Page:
SALT LAKE CITY — There were two plays from Utah's 112-94 win over Miami that made the rounds on social media during the game.
The more popular one was a clip of a seven-pass possession where the ball jumped from Donovan Mitchell to Royce O'Neale to Bojan Bogdanovic to Joe Ingles.
It then looked like the play was simply a loop. Ingles passed to Mitchell, who passed it to O'Neale again, who passed it back to Bogdanovic. But this time, instead of tossing it back to Ingles, Bogdanovic dribbled inside and found Rudy Gobert for a dunk. Seven passes, only a few dribbles and an open shot — that's the beauty of the Jazz's offense this season.
"When you play really fast and the ball's moving and everybody has an opportunity to touch it, it's like passing money around at a casino — everybody gets a little piece," Georges Niang said. "I think everybody knows how that feels or at least I hope you know how that feels."
Utah's crisp-passing and shot-happy offense has made waves this season for good reason. It's fast, it's fun, and it's worked. The Jazz are among the top offensive teams in the league and they've absolutely floored teams. They've gone 18-1 over the last 19 games — 16 of those have come by double digits, including Saturday's win over the reigning Eastern Conference champions.
But while the long ball has gotten the attention, Saturday was proof Utah's dominant stretch is still built on the 7-foot-1 frame of Gobert.
That's what the second play highlighted.
Miami essentially had a two-on-one at the rim: Jimmy Butler and Bam Adebayo vs. Gobert. Gobert didn't go for a fake during Butler's initial attack, forcing the All-Star forward to drop it back to Adebayo. Gobert bit on a pump fake, but still was able to block Adebayo with a quick second jump. Then, as Butler grabbed the rebound, Gobert popped the ball free.
He's not the most feared rim protector for nothing.
"Rudy has done a great job throughout the year of anchoring this defense and I think everybody has brought their level of defense up," said Niang, who had 14 points on Saturday. "Just because we know that's what's gonna help us win games."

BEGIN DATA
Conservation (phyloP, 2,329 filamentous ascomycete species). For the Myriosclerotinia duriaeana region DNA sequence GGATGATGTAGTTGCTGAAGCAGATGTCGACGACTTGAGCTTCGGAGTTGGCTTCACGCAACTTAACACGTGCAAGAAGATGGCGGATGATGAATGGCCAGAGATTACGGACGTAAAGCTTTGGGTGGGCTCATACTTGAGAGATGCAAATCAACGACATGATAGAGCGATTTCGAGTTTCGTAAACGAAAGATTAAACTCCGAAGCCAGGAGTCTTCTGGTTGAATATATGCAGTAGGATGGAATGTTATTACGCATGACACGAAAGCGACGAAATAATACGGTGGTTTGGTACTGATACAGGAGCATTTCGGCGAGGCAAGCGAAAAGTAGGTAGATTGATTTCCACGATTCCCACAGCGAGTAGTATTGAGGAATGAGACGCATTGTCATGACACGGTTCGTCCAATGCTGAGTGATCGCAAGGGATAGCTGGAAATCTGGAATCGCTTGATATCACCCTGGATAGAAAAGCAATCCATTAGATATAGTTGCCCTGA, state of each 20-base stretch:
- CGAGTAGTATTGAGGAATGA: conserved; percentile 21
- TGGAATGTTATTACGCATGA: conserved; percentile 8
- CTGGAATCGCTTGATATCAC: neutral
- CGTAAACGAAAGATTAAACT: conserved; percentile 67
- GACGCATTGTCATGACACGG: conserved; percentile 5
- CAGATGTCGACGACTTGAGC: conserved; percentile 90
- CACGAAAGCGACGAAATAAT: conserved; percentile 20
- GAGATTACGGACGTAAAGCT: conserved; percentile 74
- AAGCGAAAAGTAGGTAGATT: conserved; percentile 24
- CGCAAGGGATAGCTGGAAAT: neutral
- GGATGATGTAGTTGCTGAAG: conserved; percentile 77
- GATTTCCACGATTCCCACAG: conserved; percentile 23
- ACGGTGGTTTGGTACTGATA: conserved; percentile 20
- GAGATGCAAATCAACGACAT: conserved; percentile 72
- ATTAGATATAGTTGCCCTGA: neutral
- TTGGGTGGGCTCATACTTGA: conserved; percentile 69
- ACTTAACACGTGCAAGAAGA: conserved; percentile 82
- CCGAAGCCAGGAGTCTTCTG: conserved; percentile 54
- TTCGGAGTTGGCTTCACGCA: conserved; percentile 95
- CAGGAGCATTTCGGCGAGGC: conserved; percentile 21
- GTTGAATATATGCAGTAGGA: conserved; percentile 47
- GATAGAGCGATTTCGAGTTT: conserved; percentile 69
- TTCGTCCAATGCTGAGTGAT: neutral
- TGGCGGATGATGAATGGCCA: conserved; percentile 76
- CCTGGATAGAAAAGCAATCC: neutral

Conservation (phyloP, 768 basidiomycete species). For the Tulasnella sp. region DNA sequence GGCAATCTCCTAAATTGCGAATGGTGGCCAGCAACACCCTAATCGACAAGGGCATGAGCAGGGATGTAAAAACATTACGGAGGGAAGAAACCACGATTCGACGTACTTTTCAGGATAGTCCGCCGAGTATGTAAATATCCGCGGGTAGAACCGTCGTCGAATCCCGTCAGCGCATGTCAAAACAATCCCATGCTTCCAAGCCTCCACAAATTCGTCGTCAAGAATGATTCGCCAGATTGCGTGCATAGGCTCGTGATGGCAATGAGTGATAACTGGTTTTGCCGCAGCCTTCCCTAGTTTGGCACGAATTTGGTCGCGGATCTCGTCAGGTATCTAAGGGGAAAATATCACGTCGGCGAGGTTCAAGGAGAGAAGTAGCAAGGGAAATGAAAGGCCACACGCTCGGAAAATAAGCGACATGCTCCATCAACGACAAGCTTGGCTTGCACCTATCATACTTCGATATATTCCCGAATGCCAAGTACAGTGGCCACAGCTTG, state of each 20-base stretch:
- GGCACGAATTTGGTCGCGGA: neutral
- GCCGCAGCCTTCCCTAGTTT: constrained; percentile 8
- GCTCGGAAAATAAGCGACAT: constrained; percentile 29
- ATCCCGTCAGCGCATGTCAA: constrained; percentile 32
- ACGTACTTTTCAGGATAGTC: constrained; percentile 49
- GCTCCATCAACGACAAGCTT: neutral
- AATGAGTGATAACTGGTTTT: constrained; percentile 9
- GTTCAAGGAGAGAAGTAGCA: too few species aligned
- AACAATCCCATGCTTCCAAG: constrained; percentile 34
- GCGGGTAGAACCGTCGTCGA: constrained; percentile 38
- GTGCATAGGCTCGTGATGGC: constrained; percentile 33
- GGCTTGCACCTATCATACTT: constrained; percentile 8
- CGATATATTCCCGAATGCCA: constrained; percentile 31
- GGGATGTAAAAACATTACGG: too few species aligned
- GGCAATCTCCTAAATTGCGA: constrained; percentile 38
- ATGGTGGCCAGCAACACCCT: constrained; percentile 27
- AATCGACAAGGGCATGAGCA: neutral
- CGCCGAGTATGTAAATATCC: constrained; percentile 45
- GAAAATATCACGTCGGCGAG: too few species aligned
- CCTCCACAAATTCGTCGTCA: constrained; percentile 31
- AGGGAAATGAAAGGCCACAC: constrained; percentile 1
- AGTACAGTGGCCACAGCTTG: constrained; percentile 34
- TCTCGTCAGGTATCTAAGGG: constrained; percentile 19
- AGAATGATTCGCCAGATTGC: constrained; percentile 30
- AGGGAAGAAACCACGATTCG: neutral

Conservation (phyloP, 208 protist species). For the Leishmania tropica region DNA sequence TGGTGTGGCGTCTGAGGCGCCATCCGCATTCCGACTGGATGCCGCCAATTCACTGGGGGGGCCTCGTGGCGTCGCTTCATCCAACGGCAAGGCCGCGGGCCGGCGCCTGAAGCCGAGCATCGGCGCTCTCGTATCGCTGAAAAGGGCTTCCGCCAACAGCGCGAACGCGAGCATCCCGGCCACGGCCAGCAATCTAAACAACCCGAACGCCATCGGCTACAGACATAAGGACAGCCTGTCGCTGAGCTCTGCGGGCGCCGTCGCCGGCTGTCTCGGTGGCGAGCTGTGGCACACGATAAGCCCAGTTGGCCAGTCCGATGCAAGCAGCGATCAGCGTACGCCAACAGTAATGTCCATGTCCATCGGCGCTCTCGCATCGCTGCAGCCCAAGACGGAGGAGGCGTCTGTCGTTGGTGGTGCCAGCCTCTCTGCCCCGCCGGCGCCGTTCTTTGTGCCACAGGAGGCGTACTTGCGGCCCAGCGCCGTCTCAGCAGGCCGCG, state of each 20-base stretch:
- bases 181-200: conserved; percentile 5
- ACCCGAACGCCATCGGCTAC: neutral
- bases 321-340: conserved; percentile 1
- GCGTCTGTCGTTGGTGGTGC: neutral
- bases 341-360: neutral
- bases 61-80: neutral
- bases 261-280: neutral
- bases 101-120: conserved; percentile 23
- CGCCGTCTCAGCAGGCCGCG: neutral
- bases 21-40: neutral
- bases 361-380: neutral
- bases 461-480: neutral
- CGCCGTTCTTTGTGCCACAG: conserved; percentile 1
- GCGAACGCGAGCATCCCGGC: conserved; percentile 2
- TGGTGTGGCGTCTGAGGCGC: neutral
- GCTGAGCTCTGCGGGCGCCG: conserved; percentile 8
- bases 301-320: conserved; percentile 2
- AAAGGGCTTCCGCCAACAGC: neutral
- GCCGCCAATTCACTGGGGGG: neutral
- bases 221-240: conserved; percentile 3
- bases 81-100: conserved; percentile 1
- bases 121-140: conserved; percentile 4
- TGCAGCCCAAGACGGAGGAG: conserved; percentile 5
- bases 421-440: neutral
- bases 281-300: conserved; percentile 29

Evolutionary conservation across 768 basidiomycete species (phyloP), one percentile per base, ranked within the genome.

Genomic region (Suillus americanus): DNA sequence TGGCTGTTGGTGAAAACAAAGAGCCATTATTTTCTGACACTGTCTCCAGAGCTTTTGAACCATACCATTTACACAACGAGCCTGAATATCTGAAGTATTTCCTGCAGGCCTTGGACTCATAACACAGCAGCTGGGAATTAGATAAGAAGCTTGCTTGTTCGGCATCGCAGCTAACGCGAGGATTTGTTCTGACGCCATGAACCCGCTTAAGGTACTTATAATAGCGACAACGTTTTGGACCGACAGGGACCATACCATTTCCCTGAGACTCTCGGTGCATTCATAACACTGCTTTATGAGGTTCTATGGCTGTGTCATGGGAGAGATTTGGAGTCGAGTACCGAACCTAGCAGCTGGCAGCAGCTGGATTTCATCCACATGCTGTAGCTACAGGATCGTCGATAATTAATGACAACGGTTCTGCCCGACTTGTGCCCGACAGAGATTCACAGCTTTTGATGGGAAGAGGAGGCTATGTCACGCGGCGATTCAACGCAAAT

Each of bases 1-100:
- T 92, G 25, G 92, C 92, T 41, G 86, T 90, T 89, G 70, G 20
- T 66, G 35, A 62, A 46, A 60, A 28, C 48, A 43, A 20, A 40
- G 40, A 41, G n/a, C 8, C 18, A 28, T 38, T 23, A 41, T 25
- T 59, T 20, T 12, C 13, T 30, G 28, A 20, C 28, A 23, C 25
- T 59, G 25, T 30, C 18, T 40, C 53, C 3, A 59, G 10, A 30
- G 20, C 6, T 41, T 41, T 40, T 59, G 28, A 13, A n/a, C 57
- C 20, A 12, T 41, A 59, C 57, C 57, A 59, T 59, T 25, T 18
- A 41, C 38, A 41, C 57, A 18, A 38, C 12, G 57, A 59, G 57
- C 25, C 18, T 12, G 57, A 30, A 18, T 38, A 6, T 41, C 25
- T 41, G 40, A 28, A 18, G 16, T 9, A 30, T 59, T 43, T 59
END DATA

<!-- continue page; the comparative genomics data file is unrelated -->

The Jazz were on the second game of a back-to-back; they were playing against the reigning Eastern Conference champions who had won four straight; and they were missing shots — a lot. The most prolific 3-point shooting team was just 3-of-21 from deep in the first half.
Yet they were still ahead. That was because Utah is still very much an elite defensive team. The Jazz held Miami to 93 points per 100 possessions, so it didn't matter that the threes weren't falling. Gobert cleaned up inside and O'Neale was pretty much everywhere else. The swingman finished with seven rebounds, three steals and three blocks to go along with 8 points and four assists.
If Saturday showed anything it's that the Jazz don't live or die off the 3-point shot — it's simply what they use to bury opponents.
There were two six-plus minute stretches the Heat failed to score a single point. Miami was stuck on 36 points from the 7:45 to the 1:42 mark of the second quarter, and didn't score its first point of the second half until the clock read 5:50.
In a span of 14 minutes, the Heat went 3-for-22, had six turnovers and scored just 6 points. It wasn't shocking then the Jazz soon had a 20-point lead.
"When you do have a tough night, that's when it becomes more important to defend, which it's always important but just more impactful," Jazz coach Quin Snyder said.
That defense kept the game close as Jazz put up brick after brick. And when the shots started to fall — like they did in the third quarter — it's game over. Donovan Mitchell, who had 26 points, scored the first 7 points of the second half as part of a larger 16-0 Jazz run to give the Jazz a lead that wouldn't even be close to being challenged.
The Jazz hit nine 3-pointers in the second half (they were 12-of-46 for the game — shooting 14% lower than their regular average).
"The first half, we did a great job defensively," said Gobert, who had 16 points, 12 rebounds and three blocks. "And the second half, we kept it going even better and the shots started to fall and we were able to get away from them that way."